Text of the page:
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NHS is failing to deal appropriately with most basic complaints
‘Patchy and slow’ is how the Health Service Ombudsman, Ann Abraham, describes the progress the NHS is making to improve the way it deals with patients’ complaints. In her latest report on NHS performance she warns that ‘The NHS is still not dealing adequately with the most straightforward matters’ and that too many minor disputes are escalated to her Office before they are resolved.
Published today (18 October 2011), Listening and Learning: the Ombudsman’s review of complaint handling by the NHS in England 2010-11 features previously unpublished information about complaints that the NHS has failed to resolve locally. It reveals which NHS trusts and which regions in England generated the most complaints to the Ombudsman’s Office (the second and final stage in the NHS complaints system) during the year. It also highlights the most common reasons for people to complain, and includes complaints information on every trust across the country.
The Ombudsman’s Office received over 15,000 complaints about the NHS in 2010-11. As the stories in the report illustrate, last year relatively minor disputes about unanswered telephones or mix-ups over appointments ended up with the Ombudsman because of knee-jerk responses by NHS staff, and poor complaint handling.
In particular, the Ombudsman highlights an increased number of complaints about the removal of patients from their GP practice’s list, sometimes without warning. Last year, 21 per cent of all complaints about GPs investigated by the Ombudsman were about patient removals, a rise of
6 per cent compared to the previous year. In one case, a terminally ill woman was removed from her GP’s list following a dispute between the practice and her daughter. In another case, a woman was removed from her GP’s list after a ‘simple disagreement’ about unanswered telephone calls. As GPs prepare to take on greater responsibility for commissioning patient services, the report warns that some are failing to handle even the most basic complaints appropriately.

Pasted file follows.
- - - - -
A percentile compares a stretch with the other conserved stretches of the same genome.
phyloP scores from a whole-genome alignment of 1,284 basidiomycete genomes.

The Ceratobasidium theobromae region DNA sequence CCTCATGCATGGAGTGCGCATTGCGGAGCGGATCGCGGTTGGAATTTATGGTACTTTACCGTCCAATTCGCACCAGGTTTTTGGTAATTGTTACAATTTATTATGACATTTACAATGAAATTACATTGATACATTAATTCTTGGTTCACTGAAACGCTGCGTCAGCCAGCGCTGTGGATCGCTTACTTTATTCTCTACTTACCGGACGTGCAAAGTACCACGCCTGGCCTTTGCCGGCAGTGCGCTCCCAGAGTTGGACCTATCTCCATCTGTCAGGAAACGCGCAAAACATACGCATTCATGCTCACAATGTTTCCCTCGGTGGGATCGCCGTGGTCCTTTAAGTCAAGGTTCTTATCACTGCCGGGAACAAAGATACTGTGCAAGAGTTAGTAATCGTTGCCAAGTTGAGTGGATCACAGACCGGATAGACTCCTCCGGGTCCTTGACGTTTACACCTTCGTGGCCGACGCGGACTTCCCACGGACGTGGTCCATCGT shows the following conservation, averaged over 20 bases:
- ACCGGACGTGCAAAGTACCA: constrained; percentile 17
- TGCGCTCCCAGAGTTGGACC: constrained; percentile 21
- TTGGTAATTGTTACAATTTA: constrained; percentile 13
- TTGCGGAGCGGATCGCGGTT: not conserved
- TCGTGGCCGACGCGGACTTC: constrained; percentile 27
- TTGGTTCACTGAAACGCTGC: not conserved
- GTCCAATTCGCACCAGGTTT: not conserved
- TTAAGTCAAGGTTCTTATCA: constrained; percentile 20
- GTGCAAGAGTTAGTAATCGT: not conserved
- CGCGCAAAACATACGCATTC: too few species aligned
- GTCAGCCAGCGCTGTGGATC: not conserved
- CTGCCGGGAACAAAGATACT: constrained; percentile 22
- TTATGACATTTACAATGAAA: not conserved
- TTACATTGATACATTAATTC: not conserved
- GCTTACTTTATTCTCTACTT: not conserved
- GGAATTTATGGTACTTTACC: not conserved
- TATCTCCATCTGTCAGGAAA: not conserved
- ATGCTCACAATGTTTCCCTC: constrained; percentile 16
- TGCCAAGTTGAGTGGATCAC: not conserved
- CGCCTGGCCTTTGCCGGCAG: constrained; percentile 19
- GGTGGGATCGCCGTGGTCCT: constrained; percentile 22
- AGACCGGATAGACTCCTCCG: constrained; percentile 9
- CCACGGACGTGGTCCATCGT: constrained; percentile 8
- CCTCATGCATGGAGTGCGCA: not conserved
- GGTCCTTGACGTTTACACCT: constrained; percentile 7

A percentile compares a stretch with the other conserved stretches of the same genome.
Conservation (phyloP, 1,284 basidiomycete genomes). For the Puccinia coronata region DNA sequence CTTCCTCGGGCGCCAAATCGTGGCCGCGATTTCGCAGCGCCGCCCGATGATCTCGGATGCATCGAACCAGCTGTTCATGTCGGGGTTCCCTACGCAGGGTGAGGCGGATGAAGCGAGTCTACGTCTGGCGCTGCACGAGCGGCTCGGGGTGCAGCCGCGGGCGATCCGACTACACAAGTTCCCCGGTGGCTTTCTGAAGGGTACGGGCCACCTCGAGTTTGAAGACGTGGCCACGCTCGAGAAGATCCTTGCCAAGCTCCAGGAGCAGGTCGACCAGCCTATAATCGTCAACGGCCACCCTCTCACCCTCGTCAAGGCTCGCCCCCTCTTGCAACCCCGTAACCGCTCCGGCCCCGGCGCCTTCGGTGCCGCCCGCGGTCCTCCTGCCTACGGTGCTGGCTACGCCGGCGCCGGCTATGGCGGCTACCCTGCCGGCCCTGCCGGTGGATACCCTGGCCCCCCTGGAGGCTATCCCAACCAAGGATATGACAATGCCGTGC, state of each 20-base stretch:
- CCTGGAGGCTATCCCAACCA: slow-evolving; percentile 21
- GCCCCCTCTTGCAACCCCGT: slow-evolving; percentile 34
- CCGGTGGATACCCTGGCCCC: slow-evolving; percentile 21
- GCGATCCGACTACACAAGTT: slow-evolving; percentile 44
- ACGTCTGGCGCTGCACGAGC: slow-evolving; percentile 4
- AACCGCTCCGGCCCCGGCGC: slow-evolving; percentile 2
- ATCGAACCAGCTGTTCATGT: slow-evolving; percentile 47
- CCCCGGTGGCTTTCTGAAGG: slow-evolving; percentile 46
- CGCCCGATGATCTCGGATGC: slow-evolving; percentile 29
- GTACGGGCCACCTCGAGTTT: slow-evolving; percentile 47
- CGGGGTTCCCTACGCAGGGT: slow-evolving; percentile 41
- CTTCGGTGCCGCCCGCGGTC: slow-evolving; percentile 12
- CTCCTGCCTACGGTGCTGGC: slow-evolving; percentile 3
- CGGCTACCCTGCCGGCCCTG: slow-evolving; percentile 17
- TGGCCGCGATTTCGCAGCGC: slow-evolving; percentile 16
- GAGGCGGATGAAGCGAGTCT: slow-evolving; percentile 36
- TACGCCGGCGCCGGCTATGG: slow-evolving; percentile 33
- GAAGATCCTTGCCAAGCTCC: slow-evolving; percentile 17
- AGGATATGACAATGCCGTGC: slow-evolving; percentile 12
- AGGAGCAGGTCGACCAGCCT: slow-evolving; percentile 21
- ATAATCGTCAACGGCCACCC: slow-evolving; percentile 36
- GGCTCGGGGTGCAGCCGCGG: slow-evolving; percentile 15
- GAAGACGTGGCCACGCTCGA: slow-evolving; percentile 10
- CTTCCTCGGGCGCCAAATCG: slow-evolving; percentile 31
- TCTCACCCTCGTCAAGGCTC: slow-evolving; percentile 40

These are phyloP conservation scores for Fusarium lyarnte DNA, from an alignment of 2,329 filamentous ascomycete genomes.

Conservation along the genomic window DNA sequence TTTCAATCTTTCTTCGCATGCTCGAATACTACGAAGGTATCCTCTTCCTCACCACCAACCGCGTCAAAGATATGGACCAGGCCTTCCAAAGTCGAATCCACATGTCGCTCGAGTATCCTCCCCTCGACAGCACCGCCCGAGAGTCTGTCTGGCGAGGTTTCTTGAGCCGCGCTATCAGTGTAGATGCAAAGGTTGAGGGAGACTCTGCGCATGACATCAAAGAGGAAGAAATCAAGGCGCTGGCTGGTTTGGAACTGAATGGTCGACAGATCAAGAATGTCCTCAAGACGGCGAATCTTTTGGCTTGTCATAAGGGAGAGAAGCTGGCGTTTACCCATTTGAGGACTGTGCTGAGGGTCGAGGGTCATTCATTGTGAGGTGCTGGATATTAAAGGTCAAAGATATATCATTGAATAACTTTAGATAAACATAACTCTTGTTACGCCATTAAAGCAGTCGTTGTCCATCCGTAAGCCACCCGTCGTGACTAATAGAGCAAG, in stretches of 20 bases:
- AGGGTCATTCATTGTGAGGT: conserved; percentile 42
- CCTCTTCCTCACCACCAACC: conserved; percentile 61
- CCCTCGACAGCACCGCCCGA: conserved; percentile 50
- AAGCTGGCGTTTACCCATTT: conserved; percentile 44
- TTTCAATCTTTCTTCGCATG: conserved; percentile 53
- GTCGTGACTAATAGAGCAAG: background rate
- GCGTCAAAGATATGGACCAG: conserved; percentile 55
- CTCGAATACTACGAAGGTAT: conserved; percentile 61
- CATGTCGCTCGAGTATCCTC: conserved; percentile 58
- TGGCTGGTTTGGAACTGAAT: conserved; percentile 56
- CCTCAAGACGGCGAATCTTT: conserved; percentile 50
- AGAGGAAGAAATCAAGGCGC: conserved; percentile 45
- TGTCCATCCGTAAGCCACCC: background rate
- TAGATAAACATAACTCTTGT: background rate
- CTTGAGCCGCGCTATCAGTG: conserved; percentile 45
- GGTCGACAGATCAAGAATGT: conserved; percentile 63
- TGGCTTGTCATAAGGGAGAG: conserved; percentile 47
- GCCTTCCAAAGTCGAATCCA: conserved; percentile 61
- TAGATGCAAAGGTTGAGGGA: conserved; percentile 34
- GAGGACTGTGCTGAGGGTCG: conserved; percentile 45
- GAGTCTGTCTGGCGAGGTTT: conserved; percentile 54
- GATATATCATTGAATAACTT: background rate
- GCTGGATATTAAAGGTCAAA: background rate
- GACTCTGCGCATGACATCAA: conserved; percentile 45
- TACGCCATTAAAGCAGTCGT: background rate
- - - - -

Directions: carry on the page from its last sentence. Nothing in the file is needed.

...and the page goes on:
Patients and their families need to be encouraged to speak up and complain. Ann Abraham explains:
‘There is a growing recognition that patient feedback is a valuable resource for the NHS at a time of uncertainty and change. It is a resource that is directly and swiftly available, covering all aspects of service, care and treatment. But when feedback is ignored and becomes a complaint, it risks changing from being an asset to a cost.’
The report also reveals that in 2010-11:
London and the North West were the two regions that generated the most complaints.
More complaints were received about hospital, specialist and teaching trusts (acute) than any other group – 6,924 complaints
(46 per cent).
Primary care trusts and GPs accounted for 18 per cent and
17 per cent, respectively, of all complaints.
More complaints were made about Heart of England NHS Foundation Trust than any other.
The two most common reasons people gave for being dissatisfied with how the NHS had handled their complaint were poor explanations and no acknowledgement of mistakes.
230 complaints were resolved quickly and informally through the Ombudsman’s ‘intervention’, and a further 351 complaints were accepted for investigation.
The Ombudsman secured nearly £500,000 for patients to help remedy injustice caused by poor care or poor complaint handling.
Notes to Editors:
The Health Service Ombudsman’s role is to consider complaints that the NHS in England has not acted properly or fairly, or has provided a poor service. We are a free service, open to everyone.
Ann Abraham currently holds the post of Health Service Ombudsman and is also Parliamentary Ombudsman. She is appointed by the Crown and is completely independent of government and the NHS.
The full report Listening and Learning: the Ombudsman’s review of complaint handling by the NHS in England 2010-11 is available at www.ombudsman.org.uk/listening-and-learning-2011.